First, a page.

In the case of MediaPost it's really interesting.  That is a young company.  Of course you know that it was founded by the founder of Ad Week magazine, Ken Fadner.  In that case, he was founding an online company that he needed print magazines to legitimize his brand.

Susan Bratton:  Interesting.

Tobi Elkin:  So it's quite the opposite.  MEDIA and OMMA have burnished MediaPost brand.  They are really nice showpieces and I was really proud to manage them and to provide editorial leadership.  I can honestly say that in over three years that I did almost every editorial job and some marketing too.

Susan Bratton:  What was your favorite?  What was your least favorite editorial and marketing job?

Tobi Elkin:  Well, I think that my least favorite was - and it is really an essential component to every editorial publishing organization now - but my least favorite was conference planning and programming.

Susan Bratton:  Hey, that's what I do! [Laughs]

Tobi Elkin:  Yeah.

Susan Bratton:  You don't like that huh?

Tobi Elkin:  You certainly did it.  You hit it big time with Ad Tech.  But in terms of putting out daily publications and being a daily columnist, doing monthly magazines, arranging and lining up things, while it's really important, everybody wants editorial guidance for conferencing and conferences.  It's really important.  It was really a hard juggling act.  You're also arranging all of these kinds of arrangements when these people are your sources and you don't want to burn them out.

Susan Bratton:  Yeah.

Tobi Elkin:  So there is that.  But my favorite I think was, you know I am always a really curious person.  I like to interview people.  I like to talk to people.  I like to find out what motivates them.  And I'm a writer.  I do like to write.  I like to analyze.

Susan Bratton:  I have to say I have been very lucky in that you have never turned me down.  When I have called you up and said, “Hey Tobi, I'm doing something new.  I would like to tell you about it”, the welcome mat has been out for me with you.  I think that's probably because I have never brought you things that were not newsworthy.

But what I have always been amazed about is when you interview me you get so much content out of a very brief conversation.  It's like we talk for five minutes and you pick up every single thing and you add to it from your background.  You are really a good journalistic reporter.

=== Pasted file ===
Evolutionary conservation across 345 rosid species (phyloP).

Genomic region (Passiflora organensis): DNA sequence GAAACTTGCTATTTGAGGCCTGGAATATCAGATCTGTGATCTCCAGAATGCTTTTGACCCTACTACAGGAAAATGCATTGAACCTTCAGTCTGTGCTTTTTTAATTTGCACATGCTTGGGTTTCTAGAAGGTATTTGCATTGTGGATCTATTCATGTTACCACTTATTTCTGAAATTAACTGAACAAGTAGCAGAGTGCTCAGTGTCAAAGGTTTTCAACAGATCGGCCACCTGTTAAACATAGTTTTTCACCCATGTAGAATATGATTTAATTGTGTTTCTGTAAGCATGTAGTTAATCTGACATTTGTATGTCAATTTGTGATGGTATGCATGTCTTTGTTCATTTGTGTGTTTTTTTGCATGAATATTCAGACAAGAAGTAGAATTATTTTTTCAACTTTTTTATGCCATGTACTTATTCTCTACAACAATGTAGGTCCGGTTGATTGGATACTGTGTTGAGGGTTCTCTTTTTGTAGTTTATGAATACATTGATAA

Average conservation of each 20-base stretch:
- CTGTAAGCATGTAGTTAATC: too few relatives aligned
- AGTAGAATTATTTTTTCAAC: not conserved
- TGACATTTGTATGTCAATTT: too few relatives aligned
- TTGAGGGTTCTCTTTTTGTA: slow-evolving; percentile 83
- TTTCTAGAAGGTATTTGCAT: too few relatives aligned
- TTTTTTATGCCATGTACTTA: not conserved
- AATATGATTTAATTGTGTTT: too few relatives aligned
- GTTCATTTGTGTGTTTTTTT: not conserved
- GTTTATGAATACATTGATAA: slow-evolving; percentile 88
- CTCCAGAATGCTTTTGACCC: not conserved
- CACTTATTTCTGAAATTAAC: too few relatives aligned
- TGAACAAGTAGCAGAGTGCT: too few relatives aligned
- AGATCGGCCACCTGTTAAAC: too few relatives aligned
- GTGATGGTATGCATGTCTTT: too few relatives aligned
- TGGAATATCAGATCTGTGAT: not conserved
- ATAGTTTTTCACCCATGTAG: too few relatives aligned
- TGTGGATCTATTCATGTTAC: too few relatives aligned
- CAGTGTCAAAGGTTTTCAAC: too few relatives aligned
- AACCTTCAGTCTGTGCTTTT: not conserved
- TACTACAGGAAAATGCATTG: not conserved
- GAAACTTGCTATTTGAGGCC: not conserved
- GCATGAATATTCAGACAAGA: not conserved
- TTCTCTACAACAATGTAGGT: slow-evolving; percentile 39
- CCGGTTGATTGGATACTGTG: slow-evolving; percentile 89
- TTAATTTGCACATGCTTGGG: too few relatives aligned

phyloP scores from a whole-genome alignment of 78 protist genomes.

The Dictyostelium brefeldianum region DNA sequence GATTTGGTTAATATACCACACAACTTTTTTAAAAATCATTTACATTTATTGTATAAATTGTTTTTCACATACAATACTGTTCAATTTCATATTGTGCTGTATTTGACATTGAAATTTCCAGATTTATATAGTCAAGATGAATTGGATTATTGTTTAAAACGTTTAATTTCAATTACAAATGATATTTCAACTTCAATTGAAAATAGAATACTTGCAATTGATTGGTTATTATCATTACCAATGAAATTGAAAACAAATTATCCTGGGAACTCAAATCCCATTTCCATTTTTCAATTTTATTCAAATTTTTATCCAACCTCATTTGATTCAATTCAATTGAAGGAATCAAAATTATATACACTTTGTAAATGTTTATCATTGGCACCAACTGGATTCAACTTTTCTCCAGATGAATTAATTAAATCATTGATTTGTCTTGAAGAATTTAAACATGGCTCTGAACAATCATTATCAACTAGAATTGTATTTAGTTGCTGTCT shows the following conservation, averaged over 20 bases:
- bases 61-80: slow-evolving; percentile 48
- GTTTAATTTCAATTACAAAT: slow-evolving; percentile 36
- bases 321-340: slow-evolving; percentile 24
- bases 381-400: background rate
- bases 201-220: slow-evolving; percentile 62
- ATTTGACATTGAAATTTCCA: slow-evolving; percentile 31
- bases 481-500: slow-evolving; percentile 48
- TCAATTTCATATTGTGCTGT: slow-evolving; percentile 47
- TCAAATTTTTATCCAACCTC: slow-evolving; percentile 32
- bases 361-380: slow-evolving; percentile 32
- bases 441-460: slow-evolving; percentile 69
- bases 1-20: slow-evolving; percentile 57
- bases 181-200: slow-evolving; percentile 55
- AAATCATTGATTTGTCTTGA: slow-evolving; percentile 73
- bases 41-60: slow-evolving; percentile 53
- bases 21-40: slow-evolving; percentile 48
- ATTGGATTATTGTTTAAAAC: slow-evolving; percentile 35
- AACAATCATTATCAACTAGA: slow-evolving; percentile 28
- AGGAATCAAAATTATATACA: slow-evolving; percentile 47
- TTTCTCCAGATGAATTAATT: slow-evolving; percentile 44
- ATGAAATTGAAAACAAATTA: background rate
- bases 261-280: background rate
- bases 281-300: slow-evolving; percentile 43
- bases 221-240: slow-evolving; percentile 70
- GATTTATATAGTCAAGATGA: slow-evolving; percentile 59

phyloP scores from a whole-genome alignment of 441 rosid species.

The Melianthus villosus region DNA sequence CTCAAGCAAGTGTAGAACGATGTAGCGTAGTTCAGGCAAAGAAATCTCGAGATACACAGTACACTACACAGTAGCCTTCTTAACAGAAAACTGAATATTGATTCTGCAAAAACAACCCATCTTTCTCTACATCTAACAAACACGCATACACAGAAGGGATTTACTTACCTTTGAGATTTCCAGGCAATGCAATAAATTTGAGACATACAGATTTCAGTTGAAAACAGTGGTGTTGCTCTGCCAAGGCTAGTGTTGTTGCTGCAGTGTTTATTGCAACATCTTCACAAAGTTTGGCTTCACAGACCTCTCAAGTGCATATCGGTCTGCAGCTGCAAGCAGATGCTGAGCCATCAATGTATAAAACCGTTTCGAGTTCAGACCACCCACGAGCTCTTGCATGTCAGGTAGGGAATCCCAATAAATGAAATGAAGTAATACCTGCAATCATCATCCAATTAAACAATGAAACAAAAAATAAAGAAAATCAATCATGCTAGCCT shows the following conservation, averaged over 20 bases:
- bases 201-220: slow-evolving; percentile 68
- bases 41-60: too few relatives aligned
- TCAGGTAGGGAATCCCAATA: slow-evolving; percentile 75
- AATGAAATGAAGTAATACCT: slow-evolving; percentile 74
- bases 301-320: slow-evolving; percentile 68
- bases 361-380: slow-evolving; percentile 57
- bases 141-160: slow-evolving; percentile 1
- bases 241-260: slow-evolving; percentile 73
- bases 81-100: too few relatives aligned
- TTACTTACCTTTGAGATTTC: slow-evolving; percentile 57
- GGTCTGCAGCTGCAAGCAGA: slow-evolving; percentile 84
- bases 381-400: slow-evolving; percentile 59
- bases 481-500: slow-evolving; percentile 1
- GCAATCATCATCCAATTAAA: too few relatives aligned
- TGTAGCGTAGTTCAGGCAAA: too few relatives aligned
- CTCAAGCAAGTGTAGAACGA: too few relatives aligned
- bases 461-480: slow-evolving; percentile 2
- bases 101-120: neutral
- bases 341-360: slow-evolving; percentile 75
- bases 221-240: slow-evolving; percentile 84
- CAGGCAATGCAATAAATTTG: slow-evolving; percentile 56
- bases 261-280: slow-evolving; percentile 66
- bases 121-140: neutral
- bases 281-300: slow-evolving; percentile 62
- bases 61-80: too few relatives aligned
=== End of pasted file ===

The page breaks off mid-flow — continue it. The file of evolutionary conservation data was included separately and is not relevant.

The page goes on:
Tobi Elkin:  Yes, I like the art of the interview.

Susan Bratton:  Yes.

Tobi Elkin:  I like the questioning.  I like the listening.  But also, I get so much more than I can possibly use.  This is across the board for every reporter.  You get so much.  You go really deep and then you realize, “Oh my God, I can only use like 25% or 15% of it.”

Susan Bratton:  Yeah.

Tobi Elkin:  No, I really also respect the stories that you brought me.  I respect your ventures and your savvy.  I think also actually when I see that there is credibility and legitimacy to what someone is doing I am definitely - and also I respect you.

Susan Bratton: Thank you sweetie. [Laughs]

Tobi Elkin:  So I am definitely going to have more of an open mind.

Susan Bratton:  Yeah.  That makes sense.  A track record is an important thing for an editor - to have a track record with people who are in the industry.

I have a question for you too.  PR working move of the century - you are not currently an editor.  You are a freelance editor now, right?

Tobi Elkin:  Yeah.

Susan Bratton:  So you get a little more latitude.  I would love to hear what you think was the most asinine PR move that someone has done on you in recorded time. What was the biggest goof?

Tobi Elkin:  Well, you know, I don't know about the biggest goof but I think a lot of times people will pitch things that have won elsewhere, like a day or two or three or four.

Susan Bratton:  Oh yeah.

Tobi Elkin:  And they have not owned up to it.  And then you have to do the research on it. Which is so unacceptable.

Susan Bratton:  Yeah.

Tobi Elkin:  You know, there are certain things.  We know what the pecking order is.  And that's one of the hardest things about working in trade journalism and that is one of the reasons why I needed to do something else because I don't want to be at the bottom of that pecking order.

Susan Bratton:  Yeah.

Tobi Elkin:  And I think that people will resell leftovers.  That is just disrespectful at some point, at some level.  Then also, when you get pictures from people that obviously don't know what you even do or what your publication is.  It's like, “Have you done your homework?  Have you read this to see where this fits in?”

Susan Bratton:  Yeah.